There's your Republican Party, ladies and gentlemen — the party that sought to block aid to New Jersey and New York in the wake of Hurricane Sandy; the party that fights to give families the "choice" to drop health insurance it would also make many times more expensive; the party that venerates libertarian economists and entrepreneurs and private charities but that has no concept at all of the public and its place in our lives and in the life of our nation.


8. David Faris: Trump's narcissism is poisoning America

President Trump's leadership during the Hurricane Harvey nightmare is a microcosm of everything he is incapable of as a human being: sustained empathy, determined focus, and the ability to put aside one's short-term needs and desires for the sake of people who need help. He put the dark abyss of his soul on display for everyone to see.

It wasn't just his revolting "What a turnout, what a crowd" moment when he visited Texas. It was conducting his Oceania-Eurasia war with the media while people were still fleeing disaster and trying not to drown. It was using the hurricane to execute his inexcusable pardon of the unapologetic sadist Joe Arpaio and then claiming he had done it to increase the "ratings." Amazingly, this pampered billionaire who failed up into the world's most prestigious and coveted job spent his time feeling sorry for himself rather than caring for the vulnerable citizens who are his responsibility.

It's not just that he couldn't muster the right tone when he was in front of the cameras — White House reporters noted that, even in private, the president expressed no sympathy for the suffering. And while this provided ample fodder for sarcastic Twitter takedowns, the president's persistent emotional void imperils the fragile bonds of community and fellowship that are the only things holding this country together.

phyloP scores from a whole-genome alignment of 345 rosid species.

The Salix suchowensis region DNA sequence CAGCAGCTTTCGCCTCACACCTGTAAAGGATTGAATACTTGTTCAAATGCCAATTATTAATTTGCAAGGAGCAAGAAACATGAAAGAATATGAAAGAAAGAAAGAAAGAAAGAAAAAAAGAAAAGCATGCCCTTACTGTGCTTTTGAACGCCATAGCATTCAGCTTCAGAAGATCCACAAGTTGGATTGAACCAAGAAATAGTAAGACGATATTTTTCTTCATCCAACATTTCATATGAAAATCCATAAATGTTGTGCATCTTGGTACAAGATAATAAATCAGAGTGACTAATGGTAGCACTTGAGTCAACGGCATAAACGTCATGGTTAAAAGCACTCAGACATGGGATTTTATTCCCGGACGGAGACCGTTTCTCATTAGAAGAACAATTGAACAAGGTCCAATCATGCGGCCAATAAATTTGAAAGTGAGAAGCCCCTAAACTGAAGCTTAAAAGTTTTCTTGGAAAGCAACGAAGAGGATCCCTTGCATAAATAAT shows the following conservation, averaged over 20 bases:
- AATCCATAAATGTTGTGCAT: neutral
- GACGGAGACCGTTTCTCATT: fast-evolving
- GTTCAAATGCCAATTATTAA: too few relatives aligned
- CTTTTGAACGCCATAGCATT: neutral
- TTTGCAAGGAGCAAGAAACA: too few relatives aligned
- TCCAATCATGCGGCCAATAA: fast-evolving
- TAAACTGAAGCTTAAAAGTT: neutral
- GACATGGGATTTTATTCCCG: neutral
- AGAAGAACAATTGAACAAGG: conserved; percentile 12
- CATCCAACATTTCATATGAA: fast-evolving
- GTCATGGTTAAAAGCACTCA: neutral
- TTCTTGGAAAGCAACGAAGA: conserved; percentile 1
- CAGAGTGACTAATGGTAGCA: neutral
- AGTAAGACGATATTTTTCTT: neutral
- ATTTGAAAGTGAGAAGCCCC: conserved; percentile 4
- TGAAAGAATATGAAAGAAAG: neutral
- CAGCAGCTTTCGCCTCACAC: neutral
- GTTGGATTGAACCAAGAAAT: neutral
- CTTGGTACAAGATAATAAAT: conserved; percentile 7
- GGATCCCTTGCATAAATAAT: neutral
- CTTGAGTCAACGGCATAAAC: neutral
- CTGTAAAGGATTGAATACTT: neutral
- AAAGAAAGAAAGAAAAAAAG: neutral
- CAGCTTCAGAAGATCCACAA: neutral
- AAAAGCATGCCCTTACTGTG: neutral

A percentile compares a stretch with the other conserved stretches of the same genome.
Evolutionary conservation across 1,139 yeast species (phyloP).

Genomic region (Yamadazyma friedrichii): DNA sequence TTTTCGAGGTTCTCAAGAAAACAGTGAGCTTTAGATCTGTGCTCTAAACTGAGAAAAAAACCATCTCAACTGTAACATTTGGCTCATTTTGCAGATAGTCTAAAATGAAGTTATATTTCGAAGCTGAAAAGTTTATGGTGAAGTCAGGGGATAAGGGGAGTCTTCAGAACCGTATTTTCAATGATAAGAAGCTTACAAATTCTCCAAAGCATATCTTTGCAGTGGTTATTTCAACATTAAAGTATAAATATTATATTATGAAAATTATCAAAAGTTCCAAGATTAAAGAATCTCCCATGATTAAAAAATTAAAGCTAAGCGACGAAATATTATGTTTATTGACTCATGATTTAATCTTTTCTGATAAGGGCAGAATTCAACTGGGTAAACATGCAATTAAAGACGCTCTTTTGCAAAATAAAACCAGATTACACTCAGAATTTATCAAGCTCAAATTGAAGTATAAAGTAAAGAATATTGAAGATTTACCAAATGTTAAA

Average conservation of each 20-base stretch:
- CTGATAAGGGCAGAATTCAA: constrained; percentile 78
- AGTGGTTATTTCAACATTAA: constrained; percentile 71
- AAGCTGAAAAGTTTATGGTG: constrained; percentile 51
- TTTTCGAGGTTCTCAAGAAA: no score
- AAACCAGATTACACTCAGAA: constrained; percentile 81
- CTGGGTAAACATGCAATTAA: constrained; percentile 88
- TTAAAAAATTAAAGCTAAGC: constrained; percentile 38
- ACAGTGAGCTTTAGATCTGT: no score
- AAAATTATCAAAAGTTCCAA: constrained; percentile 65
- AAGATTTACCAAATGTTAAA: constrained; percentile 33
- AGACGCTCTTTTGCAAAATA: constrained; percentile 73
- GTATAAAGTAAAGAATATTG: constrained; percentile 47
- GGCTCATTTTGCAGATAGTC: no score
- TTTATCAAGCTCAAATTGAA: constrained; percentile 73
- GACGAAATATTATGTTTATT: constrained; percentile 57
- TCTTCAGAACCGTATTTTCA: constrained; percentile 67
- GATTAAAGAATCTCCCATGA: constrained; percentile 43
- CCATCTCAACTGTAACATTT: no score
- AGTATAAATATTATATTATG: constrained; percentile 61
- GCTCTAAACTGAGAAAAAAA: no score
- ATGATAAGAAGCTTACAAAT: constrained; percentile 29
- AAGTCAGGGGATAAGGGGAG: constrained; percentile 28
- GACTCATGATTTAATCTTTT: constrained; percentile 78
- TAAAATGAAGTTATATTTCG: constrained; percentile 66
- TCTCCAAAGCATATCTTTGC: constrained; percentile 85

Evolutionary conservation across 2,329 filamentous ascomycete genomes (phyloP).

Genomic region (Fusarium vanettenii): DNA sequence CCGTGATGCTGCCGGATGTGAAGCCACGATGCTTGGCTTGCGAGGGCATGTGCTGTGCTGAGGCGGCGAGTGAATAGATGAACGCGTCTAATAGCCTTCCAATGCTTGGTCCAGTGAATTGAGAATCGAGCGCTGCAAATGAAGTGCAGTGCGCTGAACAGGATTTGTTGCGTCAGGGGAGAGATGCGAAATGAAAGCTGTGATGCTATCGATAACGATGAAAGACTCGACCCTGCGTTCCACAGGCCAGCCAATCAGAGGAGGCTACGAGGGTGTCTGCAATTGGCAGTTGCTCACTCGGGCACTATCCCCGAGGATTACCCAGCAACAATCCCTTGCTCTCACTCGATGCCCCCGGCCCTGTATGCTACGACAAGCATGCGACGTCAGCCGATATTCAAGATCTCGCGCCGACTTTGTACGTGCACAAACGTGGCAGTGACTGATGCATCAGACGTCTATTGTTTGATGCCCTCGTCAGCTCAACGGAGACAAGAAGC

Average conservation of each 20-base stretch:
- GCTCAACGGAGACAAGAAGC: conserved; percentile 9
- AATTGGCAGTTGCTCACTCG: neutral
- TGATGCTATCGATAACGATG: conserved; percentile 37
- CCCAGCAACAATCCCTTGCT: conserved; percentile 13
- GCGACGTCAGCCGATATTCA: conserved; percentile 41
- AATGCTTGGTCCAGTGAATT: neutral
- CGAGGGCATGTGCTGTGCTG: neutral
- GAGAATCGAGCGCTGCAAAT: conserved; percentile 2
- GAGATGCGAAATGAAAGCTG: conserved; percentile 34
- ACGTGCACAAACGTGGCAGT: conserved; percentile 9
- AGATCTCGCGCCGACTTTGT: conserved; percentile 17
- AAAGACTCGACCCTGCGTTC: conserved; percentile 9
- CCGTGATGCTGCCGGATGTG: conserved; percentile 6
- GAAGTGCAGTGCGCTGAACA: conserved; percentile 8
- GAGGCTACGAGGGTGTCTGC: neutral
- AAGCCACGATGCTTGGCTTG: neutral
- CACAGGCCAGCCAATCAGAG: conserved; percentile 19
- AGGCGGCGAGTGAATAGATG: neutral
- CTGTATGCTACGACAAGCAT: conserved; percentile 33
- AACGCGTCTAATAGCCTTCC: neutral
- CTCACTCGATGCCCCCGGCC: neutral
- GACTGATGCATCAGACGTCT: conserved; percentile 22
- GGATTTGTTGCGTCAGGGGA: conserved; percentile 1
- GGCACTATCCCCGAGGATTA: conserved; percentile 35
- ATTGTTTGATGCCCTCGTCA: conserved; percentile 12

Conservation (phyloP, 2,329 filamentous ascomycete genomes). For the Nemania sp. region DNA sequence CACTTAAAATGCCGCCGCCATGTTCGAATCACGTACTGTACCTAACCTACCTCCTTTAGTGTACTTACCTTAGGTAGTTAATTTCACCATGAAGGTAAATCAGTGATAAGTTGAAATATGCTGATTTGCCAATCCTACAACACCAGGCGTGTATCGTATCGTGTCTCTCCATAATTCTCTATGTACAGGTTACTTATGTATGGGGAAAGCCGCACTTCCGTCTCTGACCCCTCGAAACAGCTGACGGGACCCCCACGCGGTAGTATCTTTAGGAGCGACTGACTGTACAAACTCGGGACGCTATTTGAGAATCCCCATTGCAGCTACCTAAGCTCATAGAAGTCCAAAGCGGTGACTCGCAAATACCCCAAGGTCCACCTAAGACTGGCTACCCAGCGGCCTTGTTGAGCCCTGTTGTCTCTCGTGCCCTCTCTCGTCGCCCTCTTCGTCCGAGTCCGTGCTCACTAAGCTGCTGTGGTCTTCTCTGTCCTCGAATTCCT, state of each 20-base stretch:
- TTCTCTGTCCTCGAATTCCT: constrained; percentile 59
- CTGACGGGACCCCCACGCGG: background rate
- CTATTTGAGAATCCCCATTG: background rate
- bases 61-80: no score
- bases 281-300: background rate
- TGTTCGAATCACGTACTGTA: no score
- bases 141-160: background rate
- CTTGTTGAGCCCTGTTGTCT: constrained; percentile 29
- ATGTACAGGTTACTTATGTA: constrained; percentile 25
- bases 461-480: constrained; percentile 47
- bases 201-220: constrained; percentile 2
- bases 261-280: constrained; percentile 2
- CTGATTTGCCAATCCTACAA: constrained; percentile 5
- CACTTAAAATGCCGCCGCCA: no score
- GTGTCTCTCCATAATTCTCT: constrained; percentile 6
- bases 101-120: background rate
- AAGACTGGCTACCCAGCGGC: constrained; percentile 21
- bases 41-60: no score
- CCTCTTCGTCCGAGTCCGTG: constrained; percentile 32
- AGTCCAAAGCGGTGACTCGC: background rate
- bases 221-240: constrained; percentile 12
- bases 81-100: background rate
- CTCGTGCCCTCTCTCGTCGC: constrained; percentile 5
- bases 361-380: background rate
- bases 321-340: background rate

These are not political failings, things which President Trump possesses in almost biblical abundance. They are, instead, the pathologies of a deeply broken man, a person so devoid of feeling for his fellow humans that he reliably has exactly the wrong reaction to every single event that captures the public's attention. And while such people are, in some cases, deserving of a certain kind of sympathy, they have no business being in charge of the world's most critical symbolic job.

They are toxic. And we are stuck with one of these hapless egomaniacs as our president.


9. Andrew Sullivan: Trump Flaunts His Indifference to the Rule of Law

Even a week later, the stench of it hangs in the air. The pardon of Sheriff Joe Arpaio is one of the more chilling authoritarian moves that Trump has made so far. I say this not simply because Arpaio treated prisoners in his charge in barbaric ways; not just because the president described this brutality as Arpaio simply “doing his job”; not even because Arpaio proudly and constantly engaged in racial profiling, making Latino citizens and noncitizens alike afraid to leave their own homes. I say it for a simpler reason: because it is Trump’s deepest indication yet that the rule of law means nothing to him.